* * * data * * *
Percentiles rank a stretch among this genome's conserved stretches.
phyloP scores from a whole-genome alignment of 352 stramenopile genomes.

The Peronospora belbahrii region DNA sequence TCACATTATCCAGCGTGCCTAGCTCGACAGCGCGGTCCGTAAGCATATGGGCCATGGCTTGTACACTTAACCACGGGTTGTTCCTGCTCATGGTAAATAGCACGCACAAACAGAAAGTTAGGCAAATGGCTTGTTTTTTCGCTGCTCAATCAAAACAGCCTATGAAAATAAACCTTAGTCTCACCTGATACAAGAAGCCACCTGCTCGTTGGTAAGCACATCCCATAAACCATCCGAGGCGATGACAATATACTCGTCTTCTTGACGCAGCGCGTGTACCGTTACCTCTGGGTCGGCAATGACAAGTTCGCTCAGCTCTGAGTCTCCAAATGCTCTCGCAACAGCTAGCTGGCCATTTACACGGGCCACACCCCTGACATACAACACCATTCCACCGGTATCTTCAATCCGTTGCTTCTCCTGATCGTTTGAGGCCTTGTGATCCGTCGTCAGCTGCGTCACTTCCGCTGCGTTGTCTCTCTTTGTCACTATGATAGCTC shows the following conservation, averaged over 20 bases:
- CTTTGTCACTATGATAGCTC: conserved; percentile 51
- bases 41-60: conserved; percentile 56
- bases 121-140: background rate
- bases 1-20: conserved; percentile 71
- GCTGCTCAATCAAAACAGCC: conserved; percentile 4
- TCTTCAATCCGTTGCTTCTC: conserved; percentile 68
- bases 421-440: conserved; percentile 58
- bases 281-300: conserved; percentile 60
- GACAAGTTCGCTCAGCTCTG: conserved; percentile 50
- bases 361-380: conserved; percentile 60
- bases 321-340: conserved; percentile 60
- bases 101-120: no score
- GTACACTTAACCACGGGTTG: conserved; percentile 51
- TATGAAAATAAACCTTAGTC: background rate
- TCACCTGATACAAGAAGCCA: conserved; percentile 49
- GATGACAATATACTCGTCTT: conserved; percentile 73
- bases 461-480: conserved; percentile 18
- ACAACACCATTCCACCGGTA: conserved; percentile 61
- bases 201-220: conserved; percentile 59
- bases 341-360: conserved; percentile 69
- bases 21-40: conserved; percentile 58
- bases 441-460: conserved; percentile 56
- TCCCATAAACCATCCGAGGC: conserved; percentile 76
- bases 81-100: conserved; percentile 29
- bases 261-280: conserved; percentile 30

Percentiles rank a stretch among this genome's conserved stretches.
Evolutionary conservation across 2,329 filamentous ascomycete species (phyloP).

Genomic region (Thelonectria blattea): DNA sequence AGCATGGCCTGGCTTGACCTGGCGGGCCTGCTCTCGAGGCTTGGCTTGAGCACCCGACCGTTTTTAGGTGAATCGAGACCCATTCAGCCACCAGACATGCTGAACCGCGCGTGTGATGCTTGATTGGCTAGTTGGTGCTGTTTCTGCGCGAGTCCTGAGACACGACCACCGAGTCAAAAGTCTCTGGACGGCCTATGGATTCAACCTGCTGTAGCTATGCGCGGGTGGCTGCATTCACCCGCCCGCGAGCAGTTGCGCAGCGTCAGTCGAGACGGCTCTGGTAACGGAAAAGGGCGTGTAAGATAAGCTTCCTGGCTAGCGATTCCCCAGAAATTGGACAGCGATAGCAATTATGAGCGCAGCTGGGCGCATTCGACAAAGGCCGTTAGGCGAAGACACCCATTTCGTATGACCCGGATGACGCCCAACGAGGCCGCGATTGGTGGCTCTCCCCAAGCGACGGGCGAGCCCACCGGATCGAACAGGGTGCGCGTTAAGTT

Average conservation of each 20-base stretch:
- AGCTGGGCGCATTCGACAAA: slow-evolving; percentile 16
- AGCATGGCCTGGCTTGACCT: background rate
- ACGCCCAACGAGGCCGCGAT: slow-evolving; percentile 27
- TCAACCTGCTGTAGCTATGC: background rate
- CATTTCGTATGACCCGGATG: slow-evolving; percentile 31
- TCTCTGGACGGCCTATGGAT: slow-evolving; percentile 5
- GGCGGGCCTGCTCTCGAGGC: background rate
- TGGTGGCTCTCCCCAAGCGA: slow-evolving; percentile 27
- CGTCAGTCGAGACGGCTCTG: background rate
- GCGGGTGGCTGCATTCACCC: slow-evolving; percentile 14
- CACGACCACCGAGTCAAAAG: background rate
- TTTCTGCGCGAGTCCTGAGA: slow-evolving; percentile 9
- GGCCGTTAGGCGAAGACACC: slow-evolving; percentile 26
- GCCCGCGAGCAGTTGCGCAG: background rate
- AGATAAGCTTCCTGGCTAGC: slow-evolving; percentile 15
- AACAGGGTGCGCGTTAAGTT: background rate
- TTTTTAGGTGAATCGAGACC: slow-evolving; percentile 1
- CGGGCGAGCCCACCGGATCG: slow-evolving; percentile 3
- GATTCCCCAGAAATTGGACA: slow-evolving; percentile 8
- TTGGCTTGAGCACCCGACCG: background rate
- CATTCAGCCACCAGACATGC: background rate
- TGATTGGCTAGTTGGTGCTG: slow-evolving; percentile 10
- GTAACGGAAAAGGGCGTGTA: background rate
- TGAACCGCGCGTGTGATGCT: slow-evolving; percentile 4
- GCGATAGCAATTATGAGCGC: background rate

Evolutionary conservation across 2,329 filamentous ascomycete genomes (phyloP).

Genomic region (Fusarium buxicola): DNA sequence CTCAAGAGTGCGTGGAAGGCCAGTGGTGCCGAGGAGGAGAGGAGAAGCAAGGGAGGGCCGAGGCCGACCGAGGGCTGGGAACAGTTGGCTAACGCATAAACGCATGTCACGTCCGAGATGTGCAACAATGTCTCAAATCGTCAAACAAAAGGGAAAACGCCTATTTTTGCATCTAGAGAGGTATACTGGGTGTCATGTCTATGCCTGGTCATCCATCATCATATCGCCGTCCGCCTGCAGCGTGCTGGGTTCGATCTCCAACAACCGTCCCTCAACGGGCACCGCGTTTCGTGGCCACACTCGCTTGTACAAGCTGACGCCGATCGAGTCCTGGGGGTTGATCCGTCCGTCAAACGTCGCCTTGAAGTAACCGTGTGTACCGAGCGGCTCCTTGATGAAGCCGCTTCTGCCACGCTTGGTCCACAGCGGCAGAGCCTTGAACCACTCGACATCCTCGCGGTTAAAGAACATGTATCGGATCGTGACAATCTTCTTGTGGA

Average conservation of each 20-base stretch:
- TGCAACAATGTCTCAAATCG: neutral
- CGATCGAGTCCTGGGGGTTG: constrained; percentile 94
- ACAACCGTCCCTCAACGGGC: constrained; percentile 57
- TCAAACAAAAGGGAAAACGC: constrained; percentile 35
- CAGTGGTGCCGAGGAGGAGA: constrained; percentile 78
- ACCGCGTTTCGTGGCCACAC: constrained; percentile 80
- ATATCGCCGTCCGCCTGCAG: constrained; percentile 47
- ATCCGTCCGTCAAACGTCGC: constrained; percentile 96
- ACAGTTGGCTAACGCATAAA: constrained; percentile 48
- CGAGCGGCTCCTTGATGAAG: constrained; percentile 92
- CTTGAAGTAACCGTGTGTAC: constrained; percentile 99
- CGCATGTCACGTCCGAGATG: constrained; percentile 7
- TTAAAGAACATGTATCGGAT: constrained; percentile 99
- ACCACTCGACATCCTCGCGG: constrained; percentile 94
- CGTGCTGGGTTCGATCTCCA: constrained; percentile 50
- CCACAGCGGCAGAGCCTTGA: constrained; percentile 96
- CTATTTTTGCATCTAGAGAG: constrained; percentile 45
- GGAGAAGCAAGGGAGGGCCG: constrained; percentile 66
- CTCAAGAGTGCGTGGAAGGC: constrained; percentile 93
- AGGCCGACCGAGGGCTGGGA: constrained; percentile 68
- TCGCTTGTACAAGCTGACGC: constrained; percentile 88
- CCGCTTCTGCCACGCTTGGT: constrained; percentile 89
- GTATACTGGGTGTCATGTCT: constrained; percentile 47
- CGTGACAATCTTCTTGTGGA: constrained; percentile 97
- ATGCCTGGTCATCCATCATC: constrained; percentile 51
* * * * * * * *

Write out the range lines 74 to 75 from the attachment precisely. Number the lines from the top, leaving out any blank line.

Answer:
- ACCACTCGACATCCTCGCGG: constrained; percentile 94
- CGTGCTGGGTTCGATCTCCA: constrained; percentile 50